In this study session, you will be introduced to the most common opportunistic infections and diseases that result from the decreased immunity observed in people living with HIV (PLHIV). Knowledge of the signs and symptoms of opportunistic infections will enable you to easily recognise them in patients in your healthcare and community settings.
In addition, you will learn how to categorise HIV patients into the four stages recognised by the World Health Organization (WHO). The WHO clinical staging system has been adapted by the Ethiopian Federal Ministry of Health (FMOH) to include a list of the common infections and diseases occurring in PLHIV in an Ethiopian context. After studying this session, you should be able to group patients living with HIV into the four different WHO clinical stages of HIV/AIDS. Staging will help you to differentiate patients who need urgent clinical assessment and referral to the nearest health facility to receive standardised care and treatment interventions.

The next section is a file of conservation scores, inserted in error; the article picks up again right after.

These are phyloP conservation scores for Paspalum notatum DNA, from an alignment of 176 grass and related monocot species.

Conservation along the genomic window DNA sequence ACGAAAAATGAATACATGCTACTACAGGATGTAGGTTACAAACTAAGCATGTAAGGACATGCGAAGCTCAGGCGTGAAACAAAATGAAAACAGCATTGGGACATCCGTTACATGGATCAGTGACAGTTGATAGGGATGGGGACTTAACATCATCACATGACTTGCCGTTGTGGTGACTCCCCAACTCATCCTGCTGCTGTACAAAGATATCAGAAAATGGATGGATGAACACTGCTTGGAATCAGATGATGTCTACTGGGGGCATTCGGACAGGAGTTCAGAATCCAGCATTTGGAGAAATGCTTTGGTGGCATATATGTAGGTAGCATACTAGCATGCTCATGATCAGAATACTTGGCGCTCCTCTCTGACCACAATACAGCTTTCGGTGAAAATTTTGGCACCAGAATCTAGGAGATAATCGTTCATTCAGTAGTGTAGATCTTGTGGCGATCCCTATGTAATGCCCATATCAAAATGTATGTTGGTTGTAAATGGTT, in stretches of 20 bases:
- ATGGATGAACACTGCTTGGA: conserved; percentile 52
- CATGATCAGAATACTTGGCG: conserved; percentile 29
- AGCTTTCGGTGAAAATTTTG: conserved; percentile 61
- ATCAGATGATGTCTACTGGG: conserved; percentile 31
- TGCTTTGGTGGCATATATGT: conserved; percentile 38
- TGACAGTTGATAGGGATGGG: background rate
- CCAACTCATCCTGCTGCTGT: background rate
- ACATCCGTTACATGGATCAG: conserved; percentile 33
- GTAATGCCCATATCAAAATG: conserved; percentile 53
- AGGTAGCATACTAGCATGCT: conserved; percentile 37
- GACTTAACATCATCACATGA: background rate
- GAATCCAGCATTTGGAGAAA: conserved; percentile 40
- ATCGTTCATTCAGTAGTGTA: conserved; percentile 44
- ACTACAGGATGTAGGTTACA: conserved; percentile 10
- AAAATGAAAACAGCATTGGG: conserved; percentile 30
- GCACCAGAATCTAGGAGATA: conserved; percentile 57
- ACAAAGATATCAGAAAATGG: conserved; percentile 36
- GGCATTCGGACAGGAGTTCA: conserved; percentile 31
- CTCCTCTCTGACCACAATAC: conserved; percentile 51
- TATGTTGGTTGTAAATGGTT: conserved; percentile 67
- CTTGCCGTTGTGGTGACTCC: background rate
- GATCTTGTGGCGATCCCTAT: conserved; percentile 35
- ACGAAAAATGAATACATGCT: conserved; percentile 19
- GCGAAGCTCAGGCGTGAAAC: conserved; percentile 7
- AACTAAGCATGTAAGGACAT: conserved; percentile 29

Lastly, this session describes the standard chemoprophylactic treatments for opportunistic infections offered to PLHIV. You are not expected to provide prophylactic treatments at your setting, but you should be familiar with the commonly used prophylactic drugs so that you can make community follow-ups for PLHIV.
Chemoprophylactic treatments (or chemoprophylaxis) refers to drug-based medication taken to prevent opportunistic infections from developing.